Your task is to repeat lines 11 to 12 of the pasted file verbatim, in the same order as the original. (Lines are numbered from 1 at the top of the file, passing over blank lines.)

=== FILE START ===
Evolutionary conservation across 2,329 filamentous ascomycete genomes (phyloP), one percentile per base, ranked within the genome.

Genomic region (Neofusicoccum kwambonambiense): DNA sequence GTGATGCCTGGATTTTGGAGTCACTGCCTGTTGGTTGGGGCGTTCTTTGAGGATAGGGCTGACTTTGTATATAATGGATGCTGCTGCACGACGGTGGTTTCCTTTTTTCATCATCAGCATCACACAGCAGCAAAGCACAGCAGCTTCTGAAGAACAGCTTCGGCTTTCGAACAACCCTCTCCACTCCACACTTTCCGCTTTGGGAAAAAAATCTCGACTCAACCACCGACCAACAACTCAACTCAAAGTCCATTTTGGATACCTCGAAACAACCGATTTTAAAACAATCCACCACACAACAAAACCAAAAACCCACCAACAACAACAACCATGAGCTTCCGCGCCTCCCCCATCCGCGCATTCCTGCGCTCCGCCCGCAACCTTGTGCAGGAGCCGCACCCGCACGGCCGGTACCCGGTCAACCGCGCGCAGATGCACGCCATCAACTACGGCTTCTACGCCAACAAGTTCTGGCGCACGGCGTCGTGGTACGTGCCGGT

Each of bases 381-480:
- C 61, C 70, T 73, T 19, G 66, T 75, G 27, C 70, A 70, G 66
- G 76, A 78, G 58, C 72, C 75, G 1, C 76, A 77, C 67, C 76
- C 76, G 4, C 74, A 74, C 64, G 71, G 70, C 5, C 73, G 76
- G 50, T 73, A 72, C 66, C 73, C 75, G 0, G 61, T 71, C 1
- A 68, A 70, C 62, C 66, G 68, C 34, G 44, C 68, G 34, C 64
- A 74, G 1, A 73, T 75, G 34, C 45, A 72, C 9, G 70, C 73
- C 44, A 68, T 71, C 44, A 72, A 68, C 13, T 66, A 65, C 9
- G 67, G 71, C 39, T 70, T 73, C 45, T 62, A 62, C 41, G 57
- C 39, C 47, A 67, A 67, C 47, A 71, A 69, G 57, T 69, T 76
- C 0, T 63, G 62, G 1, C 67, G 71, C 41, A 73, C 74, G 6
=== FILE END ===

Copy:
- G 67, G 71, C 39, T 70, T 73, C 45, T 62, A 62, C 41, G 57
- C 39, C 47, A 67, A 67, C 47, A 71, A 69, G 57, T 69, T 76